Maya Roy is the CEO of YWCA Canada. Mohammed Hashim is the executive director of the Canadian Race Relations Foundation. The Canadian Race Relations Foundation and YWCA Canada released the #BlockHate campaign at www.blockhate.ca.
Last week, in an incident charged with anti-Asian racism, misogyny and classism, a white man was arrested in the killing of eight people – six of them Asian women – in a mass shooting in the Atlanta area.
This fatal and unacceptable act follows a troubling trend of increased anti-Asian hate over the past 12 months. Amid the COVID-19 pandemic, there has been a spike in online slurs linking people of Chinese descent to the novel coronavirus; a report by the artificial-intelligence firm L1ght found that online hate directed at Chinese people has increased by 900 per cent. Here in Canada, the Fight COVID Racism initiative has tracked more than 950 incidents of anti-Asian hate crimes across the country since the start of the pandemic, while the Vancouver Police Department reported a 717-per-cent increase in hate-crime incidents against Asian communities there.
Sadly, the Atlanta shooting is just the latest incident to remind us that, if left unchecked, online hate can inflame bigotry and result in real-world violence – and that online hate is not experienced by all of us equally.
Evidence from Statistics Canada highlights that 7 in 10 people who report online hate to police are women or young girls. Recently released data found that racialized Canadians are three times more likely to face racism online, and young people aged 18 to 29 are far more likely to have experienced online hate compared with other Canadians. Findings from the Mosaic Institute found that 38 per cent of Black, Indigenous, Jewish and Muslim respondents felt unsafe because of something they experienced online.
In recent years, we’ve seen online hate increasingly target women and trans people, Black, Indigenous and racialized communities, religious minorities, 2SLGTBQ+ communities, people living with disabilities and other marginalized communities.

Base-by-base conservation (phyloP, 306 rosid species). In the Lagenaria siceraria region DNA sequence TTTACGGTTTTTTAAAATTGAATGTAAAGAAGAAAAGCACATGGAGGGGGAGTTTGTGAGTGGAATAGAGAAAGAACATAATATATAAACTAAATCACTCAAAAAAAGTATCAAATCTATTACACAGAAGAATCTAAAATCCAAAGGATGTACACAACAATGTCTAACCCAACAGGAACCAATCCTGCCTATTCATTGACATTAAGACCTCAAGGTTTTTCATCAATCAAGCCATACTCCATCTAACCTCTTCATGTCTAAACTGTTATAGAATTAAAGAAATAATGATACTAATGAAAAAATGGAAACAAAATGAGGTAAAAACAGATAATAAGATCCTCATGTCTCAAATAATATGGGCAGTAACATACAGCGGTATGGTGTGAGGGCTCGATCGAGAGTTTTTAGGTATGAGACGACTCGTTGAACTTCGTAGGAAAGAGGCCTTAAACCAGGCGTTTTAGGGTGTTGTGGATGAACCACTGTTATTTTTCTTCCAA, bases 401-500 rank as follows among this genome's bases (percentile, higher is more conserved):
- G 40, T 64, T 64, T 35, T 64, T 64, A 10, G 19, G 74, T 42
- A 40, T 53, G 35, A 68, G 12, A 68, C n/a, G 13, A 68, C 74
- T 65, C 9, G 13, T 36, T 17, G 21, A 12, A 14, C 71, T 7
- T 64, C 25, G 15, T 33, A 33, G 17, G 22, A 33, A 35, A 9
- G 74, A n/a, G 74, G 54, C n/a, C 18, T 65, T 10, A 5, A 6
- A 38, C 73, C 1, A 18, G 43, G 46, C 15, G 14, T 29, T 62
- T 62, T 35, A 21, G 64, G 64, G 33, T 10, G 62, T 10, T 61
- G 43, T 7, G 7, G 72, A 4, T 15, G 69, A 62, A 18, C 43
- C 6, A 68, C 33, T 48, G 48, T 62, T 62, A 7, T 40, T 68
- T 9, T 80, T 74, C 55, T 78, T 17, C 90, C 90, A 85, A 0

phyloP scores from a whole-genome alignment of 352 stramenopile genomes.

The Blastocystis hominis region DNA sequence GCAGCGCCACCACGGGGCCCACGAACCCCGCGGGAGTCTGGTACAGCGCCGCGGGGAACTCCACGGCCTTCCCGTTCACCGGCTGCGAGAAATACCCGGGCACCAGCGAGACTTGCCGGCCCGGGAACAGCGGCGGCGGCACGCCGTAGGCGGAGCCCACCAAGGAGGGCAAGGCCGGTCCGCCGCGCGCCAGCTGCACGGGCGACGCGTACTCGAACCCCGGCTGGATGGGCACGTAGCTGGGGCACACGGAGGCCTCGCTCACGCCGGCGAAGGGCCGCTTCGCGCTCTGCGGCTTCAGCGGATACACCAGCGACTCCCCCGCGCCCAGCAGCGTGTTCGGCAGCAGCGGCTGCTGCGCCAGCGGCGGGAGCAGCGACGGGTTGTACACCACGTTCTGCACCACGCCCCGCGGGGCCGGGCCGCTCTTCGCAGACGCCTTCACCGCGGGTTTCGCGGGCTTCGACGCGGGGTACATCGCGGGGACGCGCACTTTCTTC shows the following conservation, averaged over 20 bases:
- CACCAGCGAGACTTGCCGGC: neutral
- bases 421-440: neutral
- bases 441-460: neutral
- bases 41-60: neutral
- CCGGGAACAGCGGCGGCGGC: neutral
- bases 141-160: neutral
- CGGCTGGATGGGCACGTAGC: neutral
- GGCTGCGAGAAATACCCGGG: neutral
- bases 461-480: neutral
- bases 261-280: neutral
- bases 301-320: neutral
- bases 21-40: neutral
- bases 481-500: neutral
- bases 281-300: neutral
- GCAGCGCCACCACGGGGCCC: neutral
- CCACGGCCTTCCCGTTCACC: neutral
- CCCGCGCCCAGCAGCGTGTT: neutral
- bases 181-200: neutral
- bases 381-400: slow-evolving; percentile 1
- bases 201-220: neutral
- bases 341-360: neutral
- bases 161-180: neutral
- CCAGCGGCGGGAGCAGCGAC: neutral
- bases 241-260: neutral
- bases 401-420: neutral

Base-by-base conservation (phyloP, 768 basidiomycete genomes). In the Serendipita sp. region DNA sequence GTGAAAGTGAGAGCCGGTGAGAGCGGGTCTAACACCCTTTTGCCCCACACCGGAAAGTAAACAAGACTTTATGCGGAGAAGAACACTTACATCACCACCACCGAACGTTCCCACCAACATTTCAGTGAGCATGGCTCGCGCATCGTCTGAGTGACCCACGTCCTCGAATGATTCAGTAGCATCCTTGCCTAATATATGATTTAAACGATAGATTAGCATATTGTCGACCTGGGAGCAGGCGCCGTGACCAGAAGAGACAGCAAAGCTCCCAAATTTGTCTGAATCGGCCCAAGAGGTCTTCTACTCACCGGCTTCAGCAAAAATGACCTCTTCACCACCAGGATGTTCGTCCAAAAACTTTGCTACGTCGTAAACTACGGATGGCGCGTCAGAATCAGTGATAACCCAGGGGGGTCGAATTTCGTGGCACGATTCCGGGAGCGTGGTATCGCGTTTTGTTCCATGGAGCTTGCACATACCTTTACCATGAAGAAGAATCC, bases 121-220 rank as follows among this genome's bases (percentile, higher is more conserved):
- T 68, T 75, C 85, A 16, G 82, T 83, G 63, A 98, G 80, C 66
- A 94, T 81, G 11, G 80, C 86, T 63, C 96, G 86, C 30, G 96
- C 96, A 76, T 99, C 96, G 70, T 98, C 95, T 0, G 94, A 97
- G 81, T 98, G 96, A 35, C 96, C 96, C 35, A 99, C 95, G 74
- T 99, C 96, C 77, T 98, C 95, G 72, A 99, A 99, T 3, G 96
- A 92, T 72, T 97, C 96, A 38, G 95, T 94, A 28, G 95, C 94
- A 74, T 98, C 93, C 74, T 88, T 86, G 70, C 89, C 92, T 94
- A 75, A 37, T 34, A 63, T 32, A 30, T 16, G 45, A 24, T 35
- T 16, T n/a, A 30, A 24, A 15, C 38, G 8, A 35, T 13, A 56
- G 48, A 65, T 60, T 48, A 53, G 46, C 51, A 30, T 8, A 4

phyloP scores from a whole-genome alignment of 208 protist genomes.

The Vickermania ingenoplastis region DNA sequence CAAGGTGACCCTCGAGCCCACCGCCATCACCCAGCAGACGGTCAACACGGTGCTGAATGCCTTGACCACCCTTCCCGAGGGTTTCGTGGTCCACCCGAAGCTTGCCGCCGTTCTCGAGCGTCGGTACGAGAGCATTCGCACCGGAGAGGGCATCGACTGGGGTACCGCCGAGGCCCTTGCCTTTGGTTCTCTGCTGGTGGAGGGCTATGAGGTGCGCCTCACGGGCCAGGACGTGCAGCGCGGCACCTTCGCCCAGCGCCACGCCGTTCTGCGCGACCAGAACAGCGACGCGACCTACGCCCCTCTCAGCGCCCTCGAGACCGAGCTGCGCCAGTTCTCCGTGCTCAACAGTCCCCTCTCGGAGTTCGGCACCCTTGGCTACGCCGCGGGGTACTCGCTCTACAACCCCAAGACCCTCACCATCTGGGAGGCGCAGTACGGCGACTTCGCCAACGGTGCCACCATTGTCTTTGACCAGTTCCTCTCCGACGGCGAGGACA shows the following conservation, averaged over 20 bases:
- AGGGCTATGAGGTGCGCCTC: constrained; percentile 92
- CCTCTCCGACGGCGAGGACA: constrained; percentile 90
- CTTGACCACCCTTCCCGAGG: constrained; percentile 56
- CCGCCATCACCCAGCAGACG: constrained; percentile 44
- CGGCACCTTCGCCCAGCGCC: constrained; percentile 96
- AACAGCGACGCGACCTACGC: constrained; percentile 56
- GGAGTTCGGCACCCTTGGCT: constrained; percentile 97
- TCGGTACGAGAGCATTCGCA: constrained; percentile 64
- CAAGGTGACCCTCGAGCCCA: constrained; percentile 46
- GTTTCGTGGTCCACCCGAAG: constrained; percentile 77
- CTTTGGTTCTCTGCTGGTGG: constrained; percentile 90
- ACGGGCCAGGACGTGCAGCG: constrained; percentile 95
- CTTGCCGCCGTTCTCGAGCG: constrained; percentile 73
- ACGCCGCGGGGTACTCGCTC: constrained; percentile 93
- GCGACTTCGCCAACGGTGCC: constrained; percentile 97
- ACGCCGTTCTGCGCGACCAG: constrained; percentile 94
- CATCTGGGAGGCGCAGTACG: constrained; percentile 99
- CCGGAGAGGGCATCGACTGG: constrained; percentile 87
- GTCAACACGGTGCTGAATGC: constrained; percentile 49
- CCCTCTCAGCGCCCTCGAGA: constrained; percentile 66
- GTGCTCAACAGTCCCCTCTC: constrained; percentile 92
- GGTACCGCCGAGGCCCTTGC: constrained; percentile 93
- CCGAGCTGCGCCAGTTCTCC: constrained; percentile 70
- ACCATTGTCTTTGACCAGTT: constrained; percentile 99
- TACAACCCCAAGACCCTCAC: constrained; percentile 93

And so this past weekend, to mark the International Day for the Elimination of Racial Discrimination, the Canadian Race Relations Foundation (CRRF) and YWCA Canada joined together to launch the #BlockHate campaign to raise awareness of the personal toll that hate speech can have.
This work becomes increasingly urgent as more of us spend time online to stay safe from COVID-19. The internet has become our workplace, our school, our marketplace, our social hub, the vehicle for our democracy and the landscape by which we contribute to the public discourse. When online spaces are not safe, that doesn’t just threaten our offline livelihoods, but our very lives.
We believe now is the time to put a stop to the pandemic of online hate, and Canadians seem to agree. A recent poll conducted by the CRRF and Abacus Data found that 93 per cent of Canadians believe that online hate speech and racism are problems. The majority of Canadians also think that the federal government has a responsibility to put forward measures to stop the spread of hateful and racist rhetoric online.
So what can we do? New federal legislation focused on addressing online hate speech will reportedly be tabled in a few weeks by Canadian Heritage Minister Steven Guilbeault. Meanwhile, a 2019 Parliamentary study on the issue recommended solutions to prevent, track and report online hate. The CRRF/Abacus Data poll also revealed that 80 per cent of Canadians are in favour of regulations such as actions that remove online hate within 24 hours of being posted.
Online hate regulation in itself won’t fully eliminate the problem, but it has the potential to dramatically reduce the volume and the speed with which it travels. Reducing its spread is of pivotal importance.
Some may argue that while hate online is disturbing, it doesn’t warrant infringing on people’s freedom of expression. But here, we’re reminded of a quote by the Black novelist, playwright, poet and activist James Baldwin: “We can disagree and still love each other, unless your disagreement is rooted in my oppression and denial of my humanity and right to exist.”
From the allegedly incel-motivated act of domestic terrorism that left an Asian woman at a Toronto massage parlour dead last May to the 2018 van attack targeting women on Yonge Street to the Quebec City mosque shooting in 2017 to the recent surge of anti-Asian hate crimes in Vancouver, there are too many Canadian examples of the deadly consequences of letting online hate fester.
As we consider the trajectory of Canada’s post-pandemic recovery, we cannot forget to tackle online hate. We can’t “build back better” or have a true recovery if a climate of hate, fear and violence persists. Let’s work together to ensure a violence-free future for all of us, by blocking online hate – in all its forms.
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